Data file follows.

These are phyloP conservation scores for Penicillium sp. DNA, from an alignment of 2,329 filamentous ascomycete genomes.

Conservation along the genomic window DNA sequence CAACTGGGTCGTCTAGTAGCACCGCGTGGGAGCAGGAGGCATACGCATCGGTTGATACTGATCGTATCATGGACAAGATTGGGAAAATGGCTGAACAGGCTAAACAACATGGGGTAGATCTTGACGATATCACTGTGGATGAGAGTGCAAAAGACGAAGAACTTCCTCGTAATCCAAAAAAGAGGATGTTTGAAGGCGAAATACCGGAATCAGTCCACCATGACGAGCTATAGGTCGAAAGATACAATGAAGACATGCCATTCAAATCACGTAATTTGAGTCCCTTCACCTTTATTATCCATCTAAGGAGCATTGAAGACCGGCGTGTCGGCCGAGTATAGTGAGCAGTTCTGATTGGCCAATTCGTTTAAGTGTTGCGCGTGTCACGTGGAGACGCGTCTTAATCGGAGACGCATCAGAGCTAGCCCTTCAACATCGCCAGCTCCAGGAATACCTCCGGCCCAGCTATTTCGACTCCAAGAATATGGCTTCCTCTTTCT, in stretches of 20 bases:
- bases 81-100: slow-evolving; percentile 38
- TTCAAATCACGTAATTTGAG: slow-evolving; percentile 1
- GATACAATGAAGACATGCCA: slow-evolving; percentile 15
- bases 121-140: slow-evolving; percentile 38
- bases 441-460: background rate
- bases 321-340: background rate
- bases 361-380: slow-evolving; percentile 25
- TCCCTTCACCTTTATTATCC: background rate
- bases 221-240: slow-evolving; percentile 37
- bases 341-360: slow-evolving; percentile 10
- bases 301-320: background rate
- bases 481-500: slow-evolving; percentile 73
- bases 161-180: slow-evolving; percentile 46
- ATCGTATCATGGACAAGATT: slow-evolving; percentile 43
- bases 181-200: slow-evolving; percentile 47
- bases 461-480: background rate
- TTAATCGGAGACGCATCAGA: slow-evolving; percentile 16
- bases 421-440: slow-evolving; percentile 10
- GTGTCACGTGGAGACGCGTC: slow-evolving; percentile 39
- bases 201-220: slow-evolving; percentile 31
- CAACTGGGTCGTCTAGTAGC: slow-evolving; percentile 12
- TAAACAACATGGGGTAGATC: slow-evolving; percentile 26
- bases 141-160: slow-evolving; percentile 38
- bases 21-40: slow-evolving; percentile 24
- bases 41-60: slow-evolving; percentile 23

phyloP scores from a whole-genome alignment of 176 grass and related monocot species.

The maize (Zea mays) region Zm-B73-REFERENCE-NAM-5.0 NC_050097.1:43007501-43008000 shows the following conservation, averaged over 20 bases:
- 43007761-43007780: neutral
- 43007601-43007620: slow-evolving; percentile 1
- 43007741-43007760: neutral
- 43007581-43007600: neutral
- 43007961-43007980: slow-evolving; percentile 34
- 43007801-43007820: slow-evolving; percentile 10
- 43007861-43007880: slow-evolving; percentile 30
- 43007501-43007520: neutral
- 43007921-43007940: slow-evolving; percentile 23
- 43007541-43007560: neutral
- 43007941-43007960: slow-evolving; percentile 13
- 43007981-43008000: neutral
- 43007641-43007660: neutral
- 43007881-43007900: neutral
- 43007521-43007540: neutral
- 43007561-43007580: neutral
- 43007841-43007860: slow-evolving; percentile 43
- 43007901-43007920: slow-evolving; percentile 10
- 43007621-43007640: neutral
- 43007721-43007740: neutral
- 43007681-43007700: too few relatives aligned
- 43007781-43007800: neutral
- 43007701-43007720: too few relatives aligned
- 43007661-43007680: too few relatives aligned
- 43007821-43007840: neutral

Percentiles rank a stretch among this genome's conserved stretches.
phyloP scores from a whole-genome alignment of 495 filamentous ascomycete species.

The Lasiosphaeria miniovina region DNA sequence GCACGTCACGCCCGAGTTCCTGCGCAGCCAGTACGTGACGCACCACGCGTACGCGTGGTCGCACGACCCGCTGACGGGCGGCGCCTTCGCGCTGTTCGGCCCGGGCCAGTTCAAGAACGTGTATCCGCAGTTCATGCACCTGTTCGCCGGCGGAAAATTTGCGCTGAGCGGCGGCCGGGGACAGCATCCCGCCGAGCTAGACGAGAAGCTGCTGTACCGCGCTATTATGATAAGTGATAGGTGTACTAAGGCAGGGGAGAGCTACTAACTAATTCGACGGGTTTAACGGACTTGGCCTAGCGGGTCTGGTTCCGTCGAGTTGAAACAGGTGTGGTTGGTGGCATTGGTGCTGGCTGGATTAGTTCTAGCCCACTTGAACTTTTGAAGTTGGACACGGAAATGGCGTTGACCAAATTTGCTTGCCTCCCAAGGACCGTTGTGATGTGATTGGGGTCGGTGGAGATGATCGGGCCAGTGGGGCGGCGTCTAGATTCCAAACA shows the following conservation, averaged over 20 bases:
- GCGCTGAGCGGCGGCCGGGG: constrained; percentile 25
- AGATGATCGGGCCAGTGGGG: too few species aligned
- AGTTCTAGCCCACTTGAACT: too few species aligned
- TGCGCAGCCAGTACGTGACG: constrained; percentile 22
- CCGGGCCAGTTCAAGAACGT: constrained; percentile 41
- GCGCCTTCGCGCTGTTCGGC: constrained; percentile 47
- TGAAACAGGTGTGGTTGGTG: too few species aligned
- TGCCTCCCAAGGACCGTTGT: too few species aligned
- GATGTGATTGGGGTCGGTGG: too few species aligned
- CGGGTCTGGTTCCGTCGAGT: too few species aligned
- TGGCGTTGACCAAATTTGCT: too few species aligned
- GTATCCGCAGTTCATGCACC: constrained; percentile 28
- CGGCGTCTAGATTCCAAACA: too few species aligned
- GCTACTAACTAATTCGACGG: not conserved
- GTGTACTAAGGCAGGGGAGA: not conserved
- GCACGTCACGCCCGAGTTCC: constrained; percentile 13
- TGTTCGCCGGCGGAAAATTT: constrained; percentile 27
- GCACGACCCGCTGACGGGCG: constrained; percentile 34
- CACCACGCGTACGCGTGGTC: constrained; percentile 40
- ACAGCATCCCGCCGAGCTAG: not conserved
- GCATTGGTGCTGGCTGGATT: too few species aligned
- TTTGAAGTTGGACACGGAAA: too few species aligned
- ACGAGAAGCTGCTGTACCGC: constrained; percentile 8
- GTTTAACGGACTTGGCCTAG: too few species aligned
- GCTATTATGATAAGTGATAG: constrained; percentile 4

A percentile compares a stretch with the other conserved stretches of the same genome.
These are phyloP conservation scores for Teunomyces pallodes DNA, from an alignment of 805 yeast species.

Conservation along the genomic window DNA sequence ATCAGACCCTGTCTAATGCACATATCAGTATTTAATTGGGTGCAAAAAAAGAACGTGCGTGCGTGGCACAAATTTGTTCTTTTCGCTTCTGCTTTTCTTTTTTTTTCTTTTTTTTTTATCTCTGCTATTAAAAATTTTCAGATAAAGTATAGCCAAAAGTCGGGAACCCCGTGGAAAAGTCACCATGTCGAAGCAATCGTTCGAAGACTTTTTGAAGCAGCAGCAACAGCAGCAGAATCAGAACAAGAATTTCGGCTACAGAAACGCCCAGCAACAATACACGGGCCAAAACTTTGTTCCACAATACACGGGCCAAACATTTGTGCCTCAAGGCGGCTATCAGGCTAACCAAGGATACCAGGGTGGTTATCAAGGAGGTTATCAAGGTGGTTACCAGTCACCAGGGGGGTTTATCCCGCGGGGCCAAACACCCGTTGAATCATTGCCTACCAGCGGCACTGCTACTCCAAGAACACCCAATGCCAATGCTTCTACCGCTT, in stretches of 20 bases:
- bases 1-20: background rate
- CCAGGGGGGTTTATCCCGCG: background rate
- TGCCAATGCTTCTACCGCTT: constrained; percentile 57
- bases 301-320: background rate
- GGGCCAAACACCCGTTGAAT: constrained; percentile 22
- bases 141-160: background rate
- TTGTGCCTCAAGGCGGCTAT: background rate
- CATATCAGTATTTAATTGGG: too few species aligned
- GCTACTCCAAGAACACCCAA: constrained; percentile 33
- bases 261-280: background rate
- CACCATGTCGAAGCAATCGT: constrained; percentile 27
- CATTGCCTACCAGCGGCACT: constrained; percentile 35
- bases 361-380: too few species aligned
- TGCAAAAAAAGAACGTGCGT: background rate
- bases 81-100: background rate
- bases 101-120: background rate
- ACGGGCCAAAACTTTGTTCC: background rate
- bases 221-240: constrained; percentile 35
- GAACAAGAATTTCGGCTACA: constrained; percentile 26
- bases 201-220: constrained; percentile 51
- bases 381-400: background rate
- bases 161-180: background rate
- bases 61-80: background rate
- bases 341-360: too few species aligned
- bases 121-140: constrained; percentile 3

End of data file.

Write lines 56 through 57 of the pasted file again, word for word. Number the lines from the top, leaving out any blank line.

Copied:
phyloP scores from a whole-genome alignment of 495 filamentous ascomycete species.

The Lasiosphaeria miniovina region DNA sequence GCACGTCACGCCCGAGTTCCTGCGCAGCCAGTACGTGACGCACCACGCGTACGCGTGGTCGCACGACCCGCTGACGGGCGGCGCCTTCGCGCTGTTCGGCCCGGGCCAGTTCAAGAACGTGTATCCGCAGTTCATGCACCTGTTCGCCGGCGGAAAATTTGCGCTGAGCGGCGGCCGGGGACAGCATCCCGCCGAGCTAGACGAGAAGCTGCTGTACCGCGCTATTATGATAAGTGATAGGTGTACTAAGGCAGGGGAGAGCTACTAACTAATTCGACGGGTTTAACGGACTTGGCCTAGCGGGTCTGGTTCCGTCGAGTTGAAACAGGTGTGGTTGGTGGCATTGGTGCTGGCTGGATTAGTTCTAGCCCACTTGAACTTTTGAAGTTGGACACGGAAATGGCGTTGACCAAATTTGCTTGCCTCCCAAGGACCGTTGTGATGTGATTGGGGTCGGTGGAGATGATCGGGCCAGTGGGGCGGCGTCTAGATTCCAAACA shows the following conservation, averaged over 20 bases: